However, the new generation of Qataris as exemplified by the bid’s director, are well educated, erudite, intelligent, savvy and successful. The fact that Qatar nearly won in the very first round of voting is a truly staggering testament to the success of their pre-vote diplomacy. Yes, of course, having deep pockets allowed grander promises to be made, but I think that it will have needed far more than that. For example, securing the sole rights to pitch their bid at the Confederations of African Football last year – locking out all other bidders – appears to have been something of a master-stroke.

Not only this but instead of England’s notion of setting up a fund which would be spent on the world’s developing countries football infrastructure, Qatar had whole stadiums to give away: many of their stadiums are modular.

The Middle East

Sepp Blatter, FIFA’s President, is – as we say in the UK – no shrinking violet. He adores the lime-light and equally adores the massive amounts of power that his job offers him.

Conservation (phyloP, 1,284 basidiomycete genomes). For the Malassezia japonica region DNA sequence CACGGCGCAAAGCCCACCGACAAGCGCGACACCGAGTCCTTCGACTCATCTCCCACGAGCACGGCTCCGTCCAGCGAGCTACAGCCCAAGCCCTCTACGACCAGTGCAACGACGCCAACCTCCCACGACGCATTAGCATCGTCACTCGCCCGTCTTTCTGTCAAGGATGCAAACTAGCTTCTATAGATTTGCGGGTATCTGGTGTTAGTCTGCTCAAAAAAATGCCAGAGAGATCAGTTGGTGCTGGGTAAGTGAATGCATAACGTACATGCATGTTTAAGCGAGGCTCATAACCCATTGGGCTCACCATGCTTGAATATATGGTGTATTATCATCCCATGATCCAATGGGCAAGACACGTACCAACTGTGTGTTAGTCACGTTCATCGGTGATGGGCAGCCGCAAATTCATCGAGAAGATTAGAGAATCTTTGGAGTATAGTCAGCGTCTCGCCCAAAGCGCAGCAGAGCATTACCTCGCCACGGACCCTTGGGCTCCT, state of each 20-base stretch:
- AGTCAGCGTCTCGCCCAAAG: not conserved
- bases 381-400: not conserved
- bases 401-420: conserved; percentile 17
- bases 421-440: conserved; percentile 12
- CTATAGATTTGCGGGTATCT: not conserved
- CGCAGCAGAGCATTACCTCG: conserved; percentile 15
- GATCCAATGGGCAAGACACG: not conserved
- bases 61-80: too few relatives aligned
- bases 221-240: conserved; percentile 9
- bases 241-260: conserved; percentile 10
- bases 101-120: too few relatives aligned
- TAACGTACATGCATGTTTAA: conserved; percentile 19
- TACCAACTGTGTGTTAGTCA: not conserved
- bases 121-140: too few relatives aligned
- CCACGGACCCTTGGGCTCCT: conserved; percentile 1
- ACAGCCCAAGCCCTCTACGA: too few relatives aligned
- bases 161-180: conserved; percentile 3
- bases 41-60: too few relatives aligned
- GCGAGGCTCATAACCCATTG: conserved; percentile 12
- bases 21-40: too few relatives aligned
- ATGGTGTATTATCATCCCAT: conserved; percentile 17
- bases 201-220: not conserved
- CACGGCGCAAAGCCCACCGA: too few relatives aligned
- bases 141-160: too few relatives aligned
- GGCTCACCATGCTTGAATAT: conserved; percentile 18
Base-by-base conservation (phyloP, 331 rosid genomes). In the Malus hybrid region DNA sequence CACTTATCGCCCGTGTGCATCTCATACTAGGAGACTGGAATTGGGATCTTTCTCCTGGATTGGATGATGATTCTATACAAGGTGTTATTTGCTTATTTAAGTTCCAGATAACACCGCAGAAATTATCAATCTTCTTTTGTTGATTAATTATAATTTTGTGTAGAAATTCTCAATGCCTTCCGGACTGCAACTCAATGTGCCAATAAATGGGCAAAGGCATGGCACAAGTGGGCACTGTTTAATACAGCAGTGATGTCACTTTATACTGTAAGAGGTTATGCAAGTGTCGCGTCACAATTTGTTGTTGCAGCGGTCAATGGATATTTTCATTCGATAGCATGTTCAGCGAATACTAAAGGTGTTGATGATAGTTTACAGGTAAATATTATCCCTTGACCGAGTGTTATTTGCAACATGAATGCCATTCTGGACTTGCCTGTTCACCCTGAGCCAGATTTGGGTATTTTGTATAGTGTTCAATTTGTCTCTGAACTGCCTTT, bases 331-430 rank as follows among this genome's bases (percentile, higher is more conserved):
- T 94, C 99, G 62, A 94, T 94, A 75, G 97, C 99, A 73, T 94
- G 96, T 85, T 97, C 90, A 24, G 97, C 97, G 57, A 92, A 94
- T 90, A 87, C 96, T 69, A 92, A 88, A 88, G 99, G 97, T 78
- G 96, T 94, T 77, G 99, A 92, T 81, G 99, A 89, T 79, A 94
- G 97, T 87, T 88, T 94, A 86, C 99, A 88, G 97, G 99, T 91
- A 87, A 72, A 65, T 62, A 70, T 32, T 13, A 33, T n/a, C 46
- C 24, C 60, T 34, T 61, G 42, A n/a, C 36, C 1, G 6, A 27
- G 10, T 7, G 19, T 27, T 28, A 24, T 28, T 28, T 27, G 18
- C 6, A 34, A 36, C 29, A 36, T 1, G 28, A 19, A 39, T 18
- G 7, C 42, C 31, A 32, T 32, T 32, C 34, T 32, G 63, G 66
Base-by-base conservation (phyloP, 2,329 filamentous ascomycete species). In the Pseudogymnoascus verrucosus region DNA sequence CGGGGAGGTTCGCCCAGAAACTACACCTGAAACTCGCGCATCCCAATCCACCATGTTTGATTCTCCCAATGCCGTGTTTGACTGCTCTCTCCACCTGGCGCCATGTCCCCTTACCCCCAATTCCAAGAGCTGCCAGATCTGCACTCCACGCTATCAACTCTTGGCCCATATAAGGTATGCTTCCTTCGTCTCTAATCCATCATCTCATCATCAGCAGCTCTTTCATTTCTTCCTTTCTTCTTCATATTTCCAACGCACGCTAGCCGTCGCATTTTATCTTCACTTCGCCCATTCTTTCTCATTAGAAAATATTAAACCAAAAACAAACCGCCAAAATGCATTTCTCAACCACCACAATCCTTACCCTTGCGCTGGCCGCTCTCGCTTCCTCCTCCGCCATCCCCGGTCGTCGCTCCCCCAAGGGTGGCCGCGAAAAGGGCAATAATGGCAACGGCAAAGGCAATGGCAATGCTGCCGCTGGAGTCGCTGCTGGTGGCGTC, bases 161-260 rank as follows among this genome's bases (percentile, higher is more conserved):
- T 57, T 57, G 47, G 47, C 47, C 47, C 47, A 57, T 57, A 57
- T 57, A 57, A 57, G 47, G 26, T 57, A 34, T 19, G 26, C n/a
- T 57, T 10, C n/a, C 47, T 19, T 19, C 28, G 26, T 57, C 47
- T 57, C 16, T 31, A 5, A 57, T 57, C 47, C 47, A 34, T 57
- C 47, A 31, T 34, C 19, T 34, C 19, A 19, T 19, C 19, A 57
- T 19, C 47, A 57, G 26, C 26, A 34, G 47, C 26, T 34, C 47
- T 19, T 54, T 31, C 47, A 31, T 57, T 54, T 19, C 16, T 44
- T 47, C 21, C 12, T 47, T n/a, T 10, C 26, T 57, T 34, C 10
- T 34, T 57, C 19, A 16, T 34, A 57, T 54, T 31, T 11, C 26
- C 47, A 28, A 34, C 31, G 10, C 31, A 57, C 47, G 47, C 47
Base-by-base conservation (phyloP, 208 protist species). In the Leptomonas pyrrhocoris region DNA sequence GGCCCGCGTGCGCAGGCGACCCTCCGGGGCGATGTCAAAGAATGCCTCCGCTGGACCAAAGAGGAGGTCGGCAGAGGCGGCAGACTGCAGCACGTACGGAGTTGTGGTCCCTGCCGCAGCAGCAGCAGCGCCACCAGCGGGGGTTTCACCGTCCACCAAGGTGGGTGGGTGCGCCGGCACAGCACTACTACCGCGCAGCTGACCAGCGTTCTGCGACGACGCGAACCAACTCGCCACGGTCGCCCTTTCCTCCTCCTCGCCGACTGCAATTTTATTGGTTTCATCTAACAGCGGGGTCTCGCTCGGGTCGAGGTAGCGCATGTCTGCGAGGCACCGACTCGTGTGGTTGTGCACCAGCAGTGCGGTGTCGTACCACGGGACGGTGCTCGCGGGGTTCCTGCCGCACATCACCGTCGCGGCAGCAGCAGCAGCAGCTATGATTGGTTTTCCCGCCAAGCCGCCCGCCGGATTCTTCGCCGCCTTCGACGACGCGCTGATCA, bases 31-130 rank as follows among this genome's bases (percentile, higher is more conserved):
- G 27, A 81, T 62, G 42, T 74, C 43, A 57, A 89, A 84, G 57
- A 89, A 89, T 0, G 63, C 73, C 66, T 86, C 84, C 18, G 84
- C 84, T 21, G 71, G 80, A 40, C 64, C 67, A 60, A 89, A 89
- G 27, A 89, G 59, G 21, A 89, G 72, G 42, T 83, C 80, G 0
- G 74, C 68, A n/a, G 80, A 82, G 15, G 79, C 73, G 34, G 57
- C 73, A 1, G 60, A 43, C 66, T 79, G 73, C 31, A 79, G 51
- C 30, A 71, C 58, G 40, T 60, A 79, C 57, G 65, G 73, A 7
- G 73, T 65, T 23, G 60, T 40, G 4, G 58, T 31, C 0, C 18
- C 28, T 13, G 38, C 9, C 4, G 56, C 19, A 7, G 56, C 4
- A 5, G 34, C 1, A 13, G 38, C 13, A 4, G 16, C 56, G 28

I honestly think that one of the key factors that won Qatar the World Cup is the notion that it could – no, really – bring ‘peace to the Middle East’. However absurd the notion, however much this ignores manifest facts on the ground, however much Qatar winning the world cup would have been celebrated through gritted teeth throughout the region (i.e. intra-Arab rivalry) I believe that Sepp believes that there is a chance that this could be a catalyst for peace. Perhaps he is right?

One thing I will say is that having a date set over a decade into the future might allow negotiations to pick a point in time; a backdrop.

And Sepp, I think, can see himself going to Stockholm, collecting his Nobel peace prize and dedicating it to the power of football. Sepp is stepping down soon, he wants a legacy and Qatar’s bid with this associated ‘perk’ by some distance offers the greatest possible opportunity for fame and, essentially, immortality.